I’ve heard the same complaint so many times: people claiming that technical death metal bands often get bogged down playing the most complicated riffs and time signatures possible, rendering the music soulless and boring. Bands like Gorguts, Pyrrhon and Artificial Brain have proven that idea wrong just in the past two years. Those bands perfected a mixture of brutality and intricacy, and were more effective where they converged. On their sixth and self-titled album, Australian quartet Psycroptic strives for that same balance, and occasionally reaches it.
From Psycroptic‘s first track, “Echoes to Come,” the band sets the tone for the album. A short, soft intro is quickly covered up by staggering blast beats, sideways guitar licks, and at least two vocalists trading off lines or roaring together. On two separate occasions, the song pauses momentarily, all momentum coming to a grinding halt, only to proceed seemingly at double-time. The drums move faster, guitar notes pile on top of each other, and the singers sound like they’re doing some kind of unclean harmony. It’s an all-at-once sound intended to evoke the idea of extremity, piling it all on at once.
Because of the amount of ideas flying around on Psycroptic, it becomes the kind of album where it’s easy to get caught up in a small detail of a song. There’s the way “Cold” stretches out the last note in its first riff, or how the band yells in unison on the end of “Echoes to Come.” The song that’s most interesting as a whole is the incredibly fast (by technical death metal standards) “Setting the Skies Ablaze.” The band’s vocalists chant quickly over frenetic rhythms in the opening section of the song, before launching into some type of chorus. Other than that, it’s like looking at a painting up close and only being able to see small pieces at a time: you can see that the colors blend well together, and you like the shapes in the images, but it’s going to take a long time before you have an idea of what the whole painting looks like.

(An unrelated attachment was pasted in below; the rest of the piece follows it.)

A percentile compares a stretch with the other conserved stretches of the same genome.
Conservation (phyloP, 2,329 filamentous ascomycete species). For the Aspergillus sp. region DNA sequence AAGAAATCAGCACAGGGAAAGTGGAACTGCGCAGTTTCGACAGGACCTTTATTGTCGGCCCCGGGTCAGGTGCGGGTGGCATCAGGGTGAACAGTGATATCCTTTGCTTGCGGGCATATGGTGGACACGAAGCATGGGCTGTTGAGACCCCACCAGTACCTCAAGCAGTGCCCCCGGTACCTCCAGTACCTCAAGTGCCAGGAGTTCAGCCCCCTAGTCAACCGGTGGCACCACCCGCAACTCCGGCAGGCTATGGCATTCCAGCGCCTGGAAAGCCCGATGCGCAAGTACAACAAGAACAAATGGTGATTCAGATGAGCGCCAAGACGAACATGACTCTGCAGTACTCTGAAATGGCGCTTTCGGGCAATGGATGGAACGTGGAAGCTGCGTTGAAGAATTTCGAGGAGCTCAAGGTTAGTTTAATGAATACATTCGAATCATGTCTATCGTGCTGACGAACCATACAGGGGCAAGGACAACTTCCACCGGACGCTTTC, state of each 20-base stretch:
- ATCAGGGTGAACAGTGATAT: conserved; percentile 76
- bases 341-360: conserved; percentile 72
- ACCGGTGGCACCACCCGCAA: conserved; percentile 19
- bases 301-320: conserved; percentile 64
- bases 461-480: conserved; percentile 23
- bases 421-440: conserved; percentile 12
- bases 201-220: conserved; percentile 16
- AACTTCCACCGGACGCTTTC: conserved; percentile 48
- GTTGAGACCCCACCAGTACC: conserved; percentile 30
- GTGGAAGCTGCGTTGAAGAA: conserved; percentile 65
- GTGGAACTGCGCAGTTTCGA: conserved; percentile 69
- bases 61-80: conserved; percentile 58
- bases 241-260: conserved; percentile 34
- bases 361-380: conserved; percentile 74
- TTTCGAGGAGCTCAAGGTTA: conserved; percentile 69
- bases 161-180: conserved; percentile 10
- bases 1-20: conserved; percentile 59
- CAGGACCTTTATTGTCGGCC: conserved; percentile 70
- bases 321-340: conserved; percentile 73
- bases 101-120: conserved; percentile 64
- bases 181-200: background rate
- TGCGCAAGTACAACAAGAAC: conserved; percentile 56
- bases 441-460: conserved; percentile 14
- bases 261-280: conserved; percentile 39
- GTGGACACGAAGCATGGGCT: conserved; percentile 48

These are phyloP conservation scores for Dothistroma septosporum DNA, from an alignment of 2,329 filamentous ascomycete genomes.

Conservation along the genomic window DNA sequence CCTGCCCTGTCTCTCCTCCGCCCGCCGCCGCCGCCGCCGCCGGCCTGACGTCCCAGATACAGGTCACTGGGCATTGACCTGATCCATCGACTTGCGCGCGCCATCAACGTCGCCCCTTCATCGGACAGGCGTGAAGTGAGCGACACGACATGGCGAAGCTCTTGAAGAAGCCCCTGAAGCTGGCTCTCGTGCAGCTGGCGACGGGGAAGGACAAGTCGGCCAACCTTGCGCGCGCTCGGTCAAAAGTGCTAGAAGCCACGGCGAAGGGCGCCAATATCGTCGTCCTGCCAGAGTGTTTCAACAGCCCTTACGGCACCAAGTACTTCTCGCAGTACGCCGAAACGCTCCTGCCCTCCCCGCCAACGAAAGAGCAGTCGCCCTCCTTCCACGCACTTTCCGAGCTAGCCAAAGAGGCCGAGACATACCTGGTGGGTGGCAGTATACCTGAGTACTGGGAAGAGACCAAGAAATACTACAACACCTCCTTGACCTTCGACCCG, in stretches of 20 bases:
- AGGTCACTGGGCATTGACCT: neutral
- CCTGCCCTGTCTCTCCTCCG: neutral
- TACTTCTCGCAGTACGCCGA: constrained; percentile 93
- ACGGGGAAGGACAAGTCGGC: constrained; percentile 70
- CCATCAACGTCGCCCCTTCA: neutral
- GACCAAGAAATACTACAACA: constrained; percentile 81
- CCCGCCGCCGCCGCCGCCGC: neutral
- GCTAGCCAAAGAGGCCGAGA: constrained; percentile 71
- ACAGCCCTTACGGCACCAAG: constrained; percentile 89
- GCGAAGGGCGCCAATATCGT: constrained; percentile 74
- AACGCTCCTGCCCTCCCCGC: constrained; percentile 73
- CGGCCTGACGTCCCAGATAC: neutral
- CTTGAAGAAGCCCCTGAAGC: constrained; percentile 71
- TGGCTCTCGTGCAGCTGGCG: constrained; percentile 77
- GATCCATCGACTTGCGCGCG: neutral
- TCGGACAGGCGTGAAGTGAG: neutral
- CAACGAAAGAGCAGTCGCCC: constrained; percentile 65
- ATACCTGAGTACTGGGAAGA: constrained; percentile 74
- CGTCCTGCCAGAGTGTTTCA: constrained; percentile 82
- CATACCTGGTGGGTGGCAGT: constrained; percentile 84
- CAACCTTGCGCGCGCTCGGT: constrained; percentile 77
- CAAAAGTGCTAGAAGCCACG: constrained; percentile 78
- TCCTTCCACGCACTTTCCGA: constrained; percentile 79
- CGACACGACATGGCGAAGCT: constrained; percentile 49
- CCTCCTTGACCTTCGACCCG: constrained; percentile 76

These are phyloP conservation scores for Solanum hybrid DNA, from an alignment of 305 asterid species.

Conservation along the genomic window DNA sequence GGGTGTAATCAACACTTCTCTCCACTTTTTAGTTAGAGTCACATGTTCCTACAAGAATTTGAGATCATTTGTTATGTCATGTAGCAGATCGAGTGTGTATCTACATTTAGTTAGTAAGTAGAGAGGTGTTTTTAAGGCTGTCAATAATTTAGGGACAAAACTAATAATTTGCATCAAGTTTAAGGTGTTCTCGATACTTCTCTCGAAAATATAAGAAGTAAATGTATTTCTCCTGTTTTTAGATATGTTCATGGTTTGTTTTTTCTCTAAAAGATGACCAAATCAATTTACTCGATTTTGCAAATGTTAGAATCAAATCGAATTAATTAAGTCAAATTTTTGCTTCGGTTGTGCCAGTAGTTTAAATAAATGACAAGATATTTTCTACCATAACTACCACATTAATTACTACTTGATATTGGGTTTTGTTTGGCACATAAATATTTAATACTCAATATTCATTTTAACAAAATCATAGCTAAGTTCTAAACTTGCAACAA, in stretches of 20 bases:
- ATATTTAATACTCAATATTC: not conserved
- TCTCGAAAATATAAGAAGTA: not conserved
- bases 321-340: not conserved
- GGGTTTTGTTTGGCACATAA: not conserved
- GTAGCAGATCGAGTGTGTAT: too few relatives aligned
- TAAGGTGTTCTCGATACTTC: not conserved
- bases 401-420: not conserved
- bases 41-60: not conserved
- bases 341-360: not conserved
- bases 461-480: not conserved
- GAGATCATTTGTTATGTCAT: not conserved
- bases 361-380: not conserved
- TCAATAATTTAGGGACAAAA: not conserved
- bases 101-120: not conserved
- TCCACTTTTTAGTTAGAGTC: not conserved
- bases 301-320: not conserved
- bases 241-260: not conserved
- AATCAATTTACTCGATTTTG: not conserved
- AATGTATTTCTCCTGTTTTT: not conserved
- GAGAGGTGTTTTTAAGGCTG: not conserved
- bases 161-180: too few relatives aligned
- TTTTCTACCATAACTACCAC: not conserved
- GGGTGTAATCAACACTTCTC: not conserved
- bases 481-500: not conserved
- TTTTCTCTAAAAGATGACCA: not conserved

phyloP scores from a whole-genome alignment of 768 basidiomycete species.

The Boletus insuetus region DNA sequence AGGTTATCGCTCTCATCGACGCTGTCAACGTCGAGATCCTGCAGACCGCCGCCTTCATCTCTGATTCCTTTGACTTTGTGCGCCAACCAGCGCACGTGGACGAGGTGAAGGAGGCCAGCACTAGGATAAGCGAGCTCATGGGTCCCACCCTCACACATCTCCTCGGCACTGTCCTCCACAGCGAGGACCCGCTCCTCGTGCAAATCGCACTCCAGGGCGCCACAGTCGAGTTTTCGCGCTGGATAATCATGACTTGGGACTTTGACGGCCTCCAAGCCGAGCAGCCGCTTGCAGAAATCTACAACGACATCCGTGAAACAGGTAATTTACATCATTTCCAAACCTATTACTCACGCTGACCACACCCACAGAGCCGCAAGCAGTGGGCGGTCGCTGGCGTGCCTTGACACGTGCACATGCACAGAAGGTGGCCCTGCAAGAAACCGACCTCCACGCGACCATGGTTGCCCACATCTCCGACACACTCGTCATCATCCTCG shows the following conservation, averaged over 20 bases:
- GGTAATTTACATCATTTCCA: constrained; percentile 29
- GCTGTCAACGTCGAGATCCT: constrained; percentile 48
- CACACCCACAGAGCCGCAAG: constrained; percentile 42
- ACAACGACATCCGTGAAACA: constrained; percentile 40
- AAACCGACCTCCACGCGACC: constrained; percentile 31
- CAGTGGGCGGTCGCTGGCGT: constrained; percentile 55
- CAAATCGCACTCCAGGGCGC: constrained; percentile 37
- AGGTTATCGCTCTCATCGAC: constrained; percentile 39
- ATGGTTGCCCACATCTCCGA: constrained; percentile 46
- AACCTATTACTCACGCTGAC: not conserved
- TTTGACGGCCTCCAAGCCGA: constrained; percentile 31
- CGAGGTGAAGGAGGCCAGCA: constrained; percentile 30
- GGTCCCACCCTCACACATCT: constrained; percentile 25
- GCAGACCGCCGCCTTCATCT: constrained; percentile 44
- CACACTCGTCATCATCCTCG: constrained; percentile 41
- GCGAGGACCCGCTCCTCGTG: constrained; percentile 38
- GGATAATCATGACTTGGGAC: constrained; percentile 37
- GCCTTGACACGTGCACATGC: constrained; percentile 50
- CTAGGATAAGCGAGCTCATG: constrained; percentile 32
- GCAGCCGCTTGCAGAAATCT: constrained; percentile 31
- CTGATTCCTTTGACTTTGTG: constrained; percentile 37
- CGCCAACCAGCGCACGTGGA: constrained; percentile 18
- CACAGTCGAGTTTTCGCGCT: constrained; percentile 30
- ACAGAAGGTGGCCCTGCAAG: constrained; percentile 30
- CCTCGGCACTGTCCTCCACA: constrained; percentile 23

The members of Pyrrhon once addressed the number of critics who wrote about their last album, The Mother of Virtues, as though it was based on improvisation. It wasn’t, and in fact consisted of repeating song structures that were planned out well in advance. Psycropytic, in comparison, is less likely to be accused of the same. (Maybe on “Ideals that Won’t Surrender,” whose solo sounds kind of strange. There’s also that long groan/yell in the early-going of “Sentence of Immortality.”)
By and large, the songs have a planned-out syncopation to them: here’s where we play a restrained solo guitar section, here’s where we gang up on vocals, here’s where the drums speed up. It’s a feat of engineering, no doubt. It reminds me of Xibalba’s latest album Tierra y Libertad, where you could feel the band moving towards the “mosh section” or the “hardcore stomp section” of a song. It’s an oddly comforting feeling a lot of the time, and a strange counterpoint to the elaborate drumming and guitar playing on the record.